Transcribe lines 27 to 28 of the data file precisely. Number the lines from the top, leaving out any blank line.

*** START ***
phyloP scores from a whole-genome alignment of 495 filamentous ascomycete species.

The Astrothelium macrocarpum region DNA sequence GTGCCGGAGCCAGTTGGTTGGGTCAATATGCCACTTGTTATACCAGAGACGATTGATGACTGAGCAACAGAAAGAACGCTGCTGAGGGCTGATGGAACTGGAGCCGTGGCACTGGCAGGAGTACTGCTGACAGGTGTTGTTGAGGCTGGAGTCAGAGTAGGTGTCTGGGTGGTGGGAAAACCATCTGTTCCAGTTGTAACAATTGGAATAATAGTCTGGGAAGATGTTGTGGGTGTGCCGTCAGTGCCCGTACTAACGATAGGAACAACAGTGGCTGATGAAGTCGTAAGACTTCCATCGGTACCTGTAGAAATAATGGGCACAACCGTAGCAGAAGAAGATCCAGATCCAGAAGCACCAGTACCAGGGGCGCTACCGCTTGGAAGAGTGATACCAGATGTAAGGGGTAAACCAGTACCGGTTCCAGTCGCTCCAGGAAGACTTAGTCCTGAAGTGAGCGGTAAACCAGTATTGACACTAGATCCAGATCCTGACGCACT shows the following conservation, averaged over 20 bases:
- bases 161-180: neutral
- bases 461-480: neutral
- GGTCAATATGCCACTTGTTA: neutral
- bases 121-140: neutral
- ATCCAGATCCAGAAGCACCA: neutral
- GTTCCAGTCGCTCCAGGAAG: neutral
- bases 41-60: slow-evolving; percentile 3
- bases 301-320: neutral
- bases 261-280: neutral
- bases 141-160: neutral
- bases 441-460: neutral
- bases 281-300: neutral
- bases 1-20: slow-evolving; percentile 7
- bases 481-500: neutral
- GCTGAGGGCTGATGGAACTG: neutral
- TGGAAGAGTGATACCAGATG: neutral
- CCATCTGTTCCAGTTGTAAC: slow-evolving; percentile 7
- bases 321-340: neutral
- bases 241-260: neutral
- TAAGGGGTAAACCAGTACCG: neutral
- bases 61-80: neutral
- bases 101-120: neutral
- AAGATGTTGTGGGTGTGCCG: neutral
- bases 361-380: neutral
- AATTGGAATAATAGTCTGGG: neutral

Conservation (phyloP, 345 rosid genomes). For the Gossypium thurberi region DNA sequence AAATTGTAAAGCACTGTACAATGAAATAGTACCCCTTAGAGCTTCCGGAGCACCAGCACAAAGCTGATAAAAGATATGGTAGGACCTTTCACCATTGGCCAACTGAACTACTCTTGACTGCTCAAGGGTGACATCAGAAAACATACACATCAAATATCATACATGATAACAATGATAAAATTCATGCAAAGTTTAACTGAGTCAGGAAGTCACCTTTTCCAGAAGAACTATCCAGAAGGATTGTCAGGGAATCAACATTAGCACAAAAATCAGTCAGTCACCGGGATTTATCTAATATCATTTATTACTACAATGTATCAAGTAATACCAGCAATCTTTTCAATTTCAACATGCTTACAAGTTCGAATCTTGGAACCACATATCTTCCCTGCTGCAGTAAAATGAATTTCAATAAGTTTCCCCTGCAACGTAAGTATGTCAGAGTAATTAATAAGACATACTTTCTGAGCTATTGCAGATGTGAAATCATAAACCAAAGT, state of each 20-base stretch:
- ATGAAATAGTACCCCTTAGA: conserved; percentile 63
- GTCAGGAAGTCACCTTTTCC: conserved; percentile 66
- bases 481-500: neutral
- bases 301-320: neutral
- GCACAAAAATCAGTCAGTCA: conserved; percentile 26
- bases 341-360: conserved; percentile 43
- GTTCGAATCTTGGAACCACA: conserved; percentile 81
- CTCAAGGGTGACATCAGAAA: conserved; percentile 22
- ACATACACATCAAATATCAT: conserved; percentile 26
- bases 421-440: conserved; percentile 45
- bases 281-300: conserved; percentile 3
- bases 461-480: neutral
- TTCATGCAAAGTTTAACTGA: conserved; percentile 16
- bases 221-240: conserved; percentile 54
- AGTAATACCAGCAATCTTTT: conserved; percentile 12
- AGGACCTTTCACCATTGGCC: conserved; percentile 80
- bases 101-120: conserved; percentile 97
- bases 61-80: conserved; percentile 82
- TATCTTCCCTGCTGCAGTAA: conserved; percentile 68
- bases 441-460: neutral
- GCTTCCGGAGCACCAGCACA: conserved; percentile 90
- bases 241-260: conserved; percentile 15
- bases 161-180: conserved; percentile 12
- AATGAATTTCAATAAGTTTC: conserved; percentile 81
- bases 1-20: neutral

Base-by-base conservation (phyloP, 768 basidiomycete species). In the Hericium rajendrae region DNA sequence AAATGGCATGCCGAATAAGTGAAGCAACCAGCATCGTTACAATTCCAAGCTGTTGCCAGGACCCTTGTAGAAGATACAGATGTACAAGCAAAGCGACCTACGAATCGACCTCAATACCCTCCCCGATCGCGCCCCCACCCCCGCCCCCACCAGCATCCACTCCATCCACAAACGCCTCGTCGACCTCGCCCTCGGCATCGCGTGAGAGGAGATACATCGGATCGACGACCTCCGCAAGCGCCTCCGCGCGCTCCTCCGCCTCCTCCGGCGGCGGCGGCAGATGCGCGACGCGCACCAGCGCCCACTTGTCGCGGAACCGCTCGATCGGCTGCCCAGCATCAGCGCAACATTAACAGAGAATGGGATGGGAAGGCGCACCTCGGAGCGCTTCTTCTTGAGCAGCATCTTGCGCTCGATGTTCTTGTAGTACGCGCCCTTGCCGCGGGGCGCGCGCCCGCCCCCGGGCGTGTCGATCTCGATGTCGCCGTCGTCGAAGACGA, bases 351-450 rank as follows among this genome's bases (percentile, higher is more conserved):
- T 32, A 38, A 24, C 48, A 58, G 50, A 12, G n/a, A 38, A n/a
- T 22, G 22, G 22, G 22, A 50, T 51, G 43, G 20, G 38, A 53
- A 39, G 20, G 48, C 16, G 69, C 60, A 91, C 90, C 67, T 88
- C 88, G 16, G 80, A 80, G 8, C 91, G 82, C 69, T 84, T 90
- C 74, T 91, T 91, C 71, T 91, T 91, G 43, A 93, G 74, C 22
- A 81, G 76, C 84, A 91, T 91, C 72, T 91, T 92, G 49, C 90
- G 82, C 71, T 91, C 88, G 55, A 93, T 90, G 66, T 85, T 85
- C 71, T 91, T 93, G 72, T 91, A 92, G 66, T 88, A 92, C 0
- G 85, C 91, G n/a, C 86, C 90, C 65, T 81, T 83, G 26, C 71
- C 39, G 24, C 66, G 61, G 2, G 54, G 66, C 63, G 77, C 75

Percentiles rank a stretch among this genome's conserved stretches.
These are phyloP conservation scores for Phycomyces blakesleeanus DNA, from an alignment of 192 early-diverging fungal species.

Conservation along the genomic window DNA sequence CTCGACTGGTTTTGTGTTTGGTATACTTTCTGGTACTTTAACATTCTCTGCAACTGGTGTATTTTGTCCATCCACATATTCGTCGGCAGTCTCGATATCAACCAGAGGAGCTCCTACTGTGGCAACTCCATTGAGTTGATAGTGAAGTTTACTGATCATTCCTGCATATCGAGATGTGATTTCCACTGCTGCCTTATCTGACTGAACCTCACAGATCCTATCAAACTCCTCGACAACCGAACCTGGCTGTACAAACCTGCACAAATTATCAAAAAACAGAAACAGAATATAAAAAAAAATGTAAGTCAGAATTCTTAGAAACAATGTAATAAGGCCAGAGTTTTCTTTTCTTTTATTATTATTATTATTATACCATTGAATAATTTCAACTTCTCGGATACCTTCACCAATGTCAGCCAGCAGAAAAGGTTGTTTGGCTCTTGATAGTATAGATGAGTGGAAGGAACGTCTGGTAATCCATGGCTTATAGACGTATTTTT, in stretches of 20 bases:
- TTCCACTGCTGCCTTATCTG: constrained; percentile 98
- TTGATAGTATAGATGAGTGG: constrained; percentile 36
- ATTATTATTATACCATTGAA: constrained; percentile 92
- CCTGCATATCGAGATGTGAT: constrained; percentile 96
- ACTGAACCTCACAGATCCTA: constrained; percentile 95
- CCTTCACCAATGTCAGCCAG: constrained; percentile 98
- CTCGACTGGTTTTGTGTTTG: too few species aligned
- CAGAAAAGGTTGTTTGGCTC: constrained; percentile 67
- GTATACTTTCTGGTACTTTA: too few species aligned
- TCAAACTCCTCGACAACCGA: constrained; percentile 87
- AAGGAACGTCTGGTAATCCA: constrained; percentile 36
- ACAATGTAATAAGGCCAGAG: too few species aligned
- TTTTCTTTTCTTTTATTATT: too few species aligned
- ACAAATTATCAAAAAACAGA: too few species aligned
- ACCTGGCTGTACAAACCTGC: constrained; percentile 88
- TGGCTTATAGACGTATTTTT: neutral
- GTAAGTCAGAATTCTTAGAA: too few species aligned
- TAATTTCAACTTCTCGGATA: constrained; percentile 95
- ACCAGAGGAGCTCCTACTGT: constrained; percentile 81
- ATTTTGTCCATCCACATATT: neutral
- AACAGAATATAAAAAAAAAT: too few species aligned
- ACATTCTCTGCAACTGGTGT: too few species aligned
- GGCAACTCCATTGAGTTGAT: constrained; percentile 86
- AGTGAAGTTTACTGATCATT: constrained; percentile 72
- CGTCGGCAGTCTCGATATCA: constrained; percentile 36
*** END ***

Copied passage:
- AATTGGAATAATAGTCTGGG: neutral

Conservation (phyloP, 345 rosid genomes). For the Gossypium thurberi region DNA sequence AAATTGTAAAGCACTGTACAATGAAATAGTACCCCTTAGAGCTTCCGGAGCACCAGCACAAAGCTGATAAAAGATATGGTAGGACCTTTCACCATTGGCCAACTGAACTACTCTTGACTGCTCAAGGGTGACATCAGAAAACATACACATCAAATATCATACATGATAACAATGATAAAATTCATGCAAAGTTTAACTGAGTCAGGAAGTCACCTTTTCCAGAAGAACTATCCAGAAGGATTGTCAGGGAATCAACATTAGCACAAAAATCAGTCAGTCACCGGGATTTATCTAATATCATTTATTACTACAATGTATCAAGTAATACCAGCAATCTTTTCAATTTCAACATGCTTACAAGTTCGAATCTTGGAACCACATATCTTCCCTGCTGCAGTAAAATGAATTTCAATAAGTTTCCCCTGCAACGTAAGTATGTCAGAGTAATTAATAAGACATACTTTCTGAGCTATTGCAGATGTGAAATCATAAACCAAAGT, state of each 20-base stretch: